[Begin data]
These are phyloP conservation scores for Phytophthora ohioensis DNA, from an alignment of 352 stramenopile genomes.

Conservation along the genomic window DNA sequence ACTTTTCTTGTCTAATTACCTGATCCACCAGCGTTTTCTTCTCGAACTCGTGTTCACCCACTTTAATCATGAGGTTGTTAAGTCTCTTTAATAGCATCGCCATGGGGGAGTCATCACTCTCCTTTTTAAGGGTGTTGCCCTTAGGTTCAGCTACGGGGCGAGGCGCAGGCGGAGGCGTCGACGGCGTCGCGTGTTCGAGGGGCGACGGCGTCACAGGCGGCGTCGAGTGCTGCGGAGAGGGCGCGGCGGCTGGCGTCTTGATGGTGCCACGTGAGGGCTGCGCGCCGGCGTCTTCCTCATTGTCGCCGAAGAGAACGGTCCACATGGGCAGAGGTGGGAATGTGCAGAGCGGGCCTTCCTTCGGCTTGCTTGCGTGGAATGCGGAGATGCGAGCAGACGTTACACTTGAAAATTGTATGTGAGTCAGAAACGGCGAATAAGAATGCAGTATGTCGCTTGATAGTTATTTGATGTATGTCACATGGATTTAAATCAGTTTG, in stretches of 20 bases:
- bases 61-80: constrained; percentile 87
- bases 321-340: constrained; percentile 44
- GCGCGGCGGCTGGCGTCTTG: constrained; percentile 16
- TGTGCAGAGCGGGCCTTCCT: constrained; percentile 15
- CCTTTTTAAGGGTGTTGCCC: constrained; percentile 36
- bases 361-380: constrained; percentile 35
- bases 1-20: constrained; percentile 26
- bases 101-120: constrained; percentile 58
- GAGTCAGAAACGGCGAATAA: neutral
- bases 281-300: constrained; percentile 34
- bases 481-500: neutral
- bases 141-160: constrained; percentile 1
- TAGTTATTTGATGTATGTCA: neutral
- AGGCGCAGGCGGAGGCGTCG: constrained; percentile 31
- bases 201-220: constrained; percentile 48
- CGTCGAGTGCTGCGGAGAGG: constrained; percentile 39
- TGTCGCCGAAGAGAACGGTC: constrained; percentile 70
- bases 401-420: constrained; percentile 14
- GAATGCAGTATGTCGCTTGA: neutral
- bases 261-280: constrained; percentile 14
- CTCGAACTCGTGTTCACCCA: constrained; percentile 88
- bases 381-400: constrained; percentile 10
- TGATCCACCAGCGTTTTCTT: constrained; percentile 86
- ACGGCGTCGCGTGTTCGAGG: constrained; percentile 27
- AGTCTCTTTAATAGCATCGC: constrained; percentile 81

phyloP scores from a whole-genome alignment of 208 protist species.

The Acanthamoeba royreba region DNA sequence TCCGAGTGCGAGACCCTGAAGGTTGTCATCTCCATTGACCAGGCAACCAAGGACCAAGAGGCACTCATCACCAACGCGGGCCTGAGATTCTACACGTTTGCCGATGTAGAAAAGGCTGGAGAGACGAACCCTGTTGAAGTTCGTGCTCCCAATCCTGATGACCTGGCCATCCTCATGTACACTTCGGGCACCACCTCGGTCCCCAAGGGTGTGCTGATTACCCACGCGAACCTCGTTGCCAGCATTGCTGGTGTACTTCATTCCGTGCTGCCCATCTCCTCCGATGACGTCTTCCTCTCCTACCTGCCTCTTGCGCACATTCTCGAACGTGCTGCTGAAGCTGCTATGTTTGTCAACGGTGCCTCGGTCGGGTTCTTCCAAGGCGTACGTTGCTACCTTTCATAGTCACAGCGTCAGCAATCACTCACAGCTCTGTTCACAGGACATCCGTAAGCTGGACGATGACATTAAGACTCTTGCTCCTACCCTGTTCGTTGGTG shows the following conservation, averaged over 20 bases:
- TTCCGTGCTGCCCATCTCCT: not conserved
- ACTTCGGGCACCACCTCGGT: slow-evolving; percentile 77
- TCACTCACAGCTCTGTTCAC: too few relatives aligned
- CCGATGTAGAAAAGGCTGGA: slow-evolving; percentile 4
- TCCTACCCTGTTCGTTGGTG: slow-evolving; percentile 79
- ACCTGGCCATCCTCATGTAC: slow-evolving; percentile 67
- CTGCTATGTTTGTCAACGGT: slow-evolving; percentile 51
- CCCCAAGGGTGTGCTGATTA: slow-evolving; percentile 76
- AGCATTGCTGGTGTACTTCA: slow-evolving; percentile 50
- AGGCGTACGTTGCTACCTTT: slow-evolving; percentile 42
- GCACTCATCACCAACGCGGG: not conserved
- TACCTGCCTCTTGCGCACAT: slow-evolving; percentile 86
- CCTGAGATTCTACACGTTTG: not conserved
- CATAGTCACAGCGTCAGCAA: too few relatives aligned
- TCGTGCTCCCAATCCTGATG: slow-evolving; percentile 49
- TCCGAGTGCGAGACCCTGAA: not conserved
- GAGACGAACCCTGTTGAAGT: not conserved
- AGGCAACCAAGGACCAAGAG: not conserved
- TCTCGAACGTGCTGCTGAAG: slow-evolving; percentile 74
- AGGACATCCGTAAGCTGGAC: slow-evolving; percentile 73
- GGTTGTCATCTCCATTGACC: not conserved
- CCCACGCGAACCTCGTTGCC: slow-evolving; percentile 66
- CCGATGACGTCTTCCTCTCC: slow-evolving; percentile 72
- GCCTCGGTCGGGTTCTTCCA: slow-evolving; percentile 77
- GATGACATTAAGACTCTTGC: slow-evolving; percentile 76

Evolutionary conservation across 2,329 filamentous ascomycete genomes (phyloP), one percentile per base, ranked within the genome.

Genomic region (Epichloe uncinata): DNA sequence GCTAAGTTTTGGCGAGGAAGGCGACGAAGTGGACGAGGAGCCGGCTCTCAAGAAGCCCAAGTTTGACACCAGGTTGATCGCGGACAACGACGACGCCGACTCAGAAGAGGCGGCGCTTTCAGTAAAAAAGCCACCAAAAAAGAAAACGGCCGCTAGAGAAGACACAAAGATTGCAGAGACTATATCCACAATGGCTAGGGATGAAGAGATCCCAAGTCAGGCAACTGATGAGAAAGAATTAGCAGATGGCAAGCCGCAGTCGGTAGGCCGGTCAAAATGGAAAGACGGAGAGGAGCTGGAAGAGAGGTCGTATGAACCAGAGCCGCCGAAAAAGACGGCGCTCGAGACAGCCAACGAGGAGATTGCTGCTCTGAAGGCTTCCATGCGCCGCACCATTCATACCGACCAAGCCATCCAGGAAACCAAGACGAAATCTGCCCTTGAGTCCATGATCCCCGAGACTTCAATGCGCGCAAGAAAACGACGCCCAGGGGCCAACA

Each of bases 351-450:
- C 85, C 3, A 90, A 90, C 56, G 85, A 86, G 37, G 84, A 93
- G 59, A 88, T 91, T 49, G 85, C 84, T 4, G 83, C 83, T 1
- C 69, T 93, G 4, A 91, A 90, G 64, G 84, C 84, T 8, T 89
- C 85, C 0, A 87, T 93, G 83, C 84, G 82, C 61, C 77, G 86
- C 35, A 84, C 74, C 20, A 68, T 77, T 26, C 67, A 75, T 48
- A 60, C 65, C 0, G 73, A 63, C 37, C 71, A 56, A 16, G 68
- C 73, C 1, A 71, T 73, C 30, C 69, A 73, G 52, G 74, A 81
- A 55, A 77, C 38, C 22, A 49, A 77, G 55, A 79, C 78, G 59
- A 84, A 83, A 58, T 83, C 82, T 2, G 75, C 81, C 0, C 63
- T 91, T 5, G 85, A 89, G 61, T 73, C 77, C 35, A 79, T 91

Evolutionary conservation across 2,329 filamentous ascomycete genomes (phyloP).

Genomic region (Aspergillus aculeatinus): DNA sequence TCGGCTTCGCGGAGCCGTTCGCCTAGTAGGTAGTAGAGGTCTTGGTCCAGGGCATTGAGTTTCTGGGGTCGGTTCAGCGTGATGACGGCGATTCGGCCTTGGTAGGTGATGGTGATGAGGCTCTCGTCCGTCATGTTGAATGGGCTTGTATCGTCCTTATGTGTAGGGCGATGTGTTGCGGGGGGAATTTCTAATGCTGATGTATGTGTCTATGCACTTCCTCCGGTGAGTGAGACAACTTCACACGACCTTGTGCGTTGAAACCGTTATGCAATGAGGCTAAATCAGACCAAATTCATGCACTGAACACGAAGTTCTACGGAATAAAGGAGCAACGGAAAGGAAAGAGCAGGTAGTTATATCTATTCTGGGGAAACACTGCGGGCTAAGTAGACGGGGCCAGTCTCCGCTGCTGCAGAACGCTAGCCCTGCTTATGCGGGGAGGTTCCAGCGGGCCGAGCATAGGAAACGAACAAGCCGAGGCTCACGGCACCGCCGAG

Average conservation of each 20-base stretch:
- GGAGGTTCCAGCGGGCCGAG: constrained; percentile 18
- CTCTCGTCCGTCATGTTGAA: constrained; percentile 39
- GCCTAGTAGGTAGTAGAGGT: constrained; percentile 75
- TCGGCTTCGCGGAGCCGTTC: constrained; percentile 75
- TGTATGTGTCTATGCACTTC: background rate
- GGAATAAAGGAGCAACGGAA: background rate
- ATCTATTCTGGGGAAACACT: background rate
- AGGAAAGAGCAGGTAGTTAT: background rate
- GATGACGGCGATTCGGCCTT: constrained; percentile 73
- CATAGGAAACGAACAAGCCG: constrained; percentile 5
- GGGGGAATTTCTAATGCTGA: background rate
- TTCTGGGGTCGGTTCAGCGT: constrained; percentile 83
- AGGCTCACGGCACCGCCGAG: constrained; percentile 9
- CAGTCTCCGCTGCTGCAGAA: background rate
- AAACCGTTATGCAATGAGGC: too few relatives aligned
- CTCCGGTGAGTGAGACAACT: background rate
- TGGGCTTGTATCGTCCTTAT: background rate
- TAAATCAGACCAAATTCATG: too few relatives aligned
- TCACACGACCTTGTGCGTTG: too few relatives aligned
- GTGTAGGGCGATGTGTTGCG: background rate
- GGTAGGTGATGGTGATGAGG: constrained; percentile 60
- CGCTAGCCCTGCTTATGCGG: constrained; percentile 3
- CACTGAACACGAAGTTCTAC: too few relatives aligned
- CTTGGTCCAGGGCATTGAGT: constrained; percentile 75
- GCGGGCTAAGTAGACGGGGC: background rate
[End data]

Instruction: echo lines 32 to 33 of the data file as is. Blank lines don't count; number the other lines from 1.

- TCACTCACAGCTCTGTTCAC: too few relatives aligned
- CCGATGTAGAAAAGGCTGGA: slow-evolving; percentile 4